But even more importantly there is the people cost. Firstly for the patients. What’s the point of having a service that is ‘free at the point of need’ if the service is poor or even unavailable?   Take our experiences here at three levels.

The Doctor –

I don’t have to queue in the freezing cold to get one of the few ten minute appointments available. I can phone up and get an appointment if not the same day, probably the next. And its for a lot longer than ten minutes. If I require a scan I don’t have to be put on a waiting list for six months – I will get it within six days. The level of service is way higher than anything I experienced in Scotland’s NHS. When you have had friends who died because they were diagnosed far too late because of waiting lists and lack of resources it makes you question whether the cost is worth the ideology.  When you think of the waste that is caused by missed or unnecessary appointments (in some areas 30%) it makes you realize that paying for something would greatly reduce that inefficiency.

The Dentist –

My dentist in Dundee (who is an excellent dentist) warned me that when I came to Sydney they would probably laugh at the level of treatment I had received. I thought he was joking. He wasn’t. When the dentist here opened my mouth I saw the look on his face – so I told him what my dentist said. His reply? “I can see why! I was trying hard not to laugh”!   Even in my one visit – the consultation was a guaranteed hour;  equipment and machinery was used which I had never seen before. It felt like I had come from some primitive tribe in comparison. Please note that I am not blaming my dentist. Health workers in the UK can only work with the resources and equipment they have.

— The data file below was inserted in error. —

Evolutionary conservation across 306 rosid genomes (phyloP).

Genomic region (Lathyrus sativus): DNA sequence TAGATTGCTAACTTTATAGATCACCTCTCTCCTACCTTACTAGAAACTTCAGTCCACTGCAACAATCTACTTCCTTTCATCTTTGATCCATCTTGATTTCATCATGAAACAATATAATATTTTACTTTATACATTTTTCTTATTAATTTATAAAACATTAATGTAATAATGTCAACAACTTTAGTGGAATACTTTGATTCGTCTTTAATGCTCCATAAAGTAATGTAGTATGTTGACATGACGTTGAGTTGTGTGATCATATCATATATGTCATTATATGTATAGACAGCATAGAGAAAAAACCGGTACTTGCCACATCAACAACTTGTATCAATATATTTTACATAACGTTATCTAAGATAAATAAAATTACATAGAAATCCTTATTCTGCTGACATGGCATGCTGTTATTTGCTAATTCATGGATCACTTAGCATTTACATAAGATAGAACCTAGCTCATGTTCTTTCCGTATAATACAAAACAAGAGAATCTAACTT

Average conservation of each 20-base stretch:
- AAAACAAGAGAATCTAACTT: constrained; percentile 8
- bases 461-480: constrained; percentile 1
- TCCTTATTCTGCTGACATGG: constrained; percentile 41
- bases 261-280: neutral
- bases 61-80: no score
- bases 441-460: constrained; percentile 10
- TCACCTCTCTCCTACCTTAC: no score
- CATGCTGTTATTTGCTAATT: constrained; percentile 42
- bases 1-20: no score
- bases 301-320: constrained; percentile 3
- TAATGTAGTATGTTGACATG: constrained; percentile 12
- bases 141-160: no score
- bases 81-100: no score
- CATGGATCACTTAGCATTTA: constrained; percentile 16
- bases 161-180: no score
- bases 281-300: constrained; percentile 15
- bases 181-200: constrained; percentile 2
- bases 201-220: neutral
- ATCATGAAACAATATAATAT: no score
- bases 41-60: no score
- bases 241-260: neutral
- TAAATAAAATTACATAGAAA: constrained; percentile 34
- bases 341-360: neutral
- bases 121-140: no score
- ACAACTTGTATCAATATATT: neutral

The Chemist –

Our local chemist is incredible. When we pop in to get our prescriptions he/she gives advice, checks if we would be better with something else and takes time with us. I regard it as an absolute nonsense that in Scotland millionaires and middle class people get free prescriptions. When I come home to Scotland I could stock up on drugs – at the expense of the cash strapped NHS. Here I am much more careful about how I use medicine because I have to pay for it.

Can the NHS Change?

There are lots of problems with the Australian system. I’m sure that there are people who suffer because they do not have enough money and somehow slip through the net. But I am also sure that the NHS cannot survive in its present form. It’s too bloated, too expensive, too much a machine and not people-centred enough.   It’s becoming both an ideological fantasy and a bureaucratic nightmare – far removed from its original Christian roots. As a result both patients and staff both suffer.

I find it interesting that when you suggest that perhaps private insurers should be involved there is outrage  – and yet this is the system that prevails in most European countries.  In fact it is fascinating to compare and contrast how different countries in the world seek to deliver healthcare.

When you have a health care system that is supposed to cover all, but is not, and cannot be adequately resourced out of the public purse, then it is not the wealthy (who can afford to go private) or the middle class (who know how to work the system) who suffer. It’s the poor. Why can’t we have a system where the poor get free or subsidized health care and others have to pay according to their ability? From each according to their means to each according to their needs!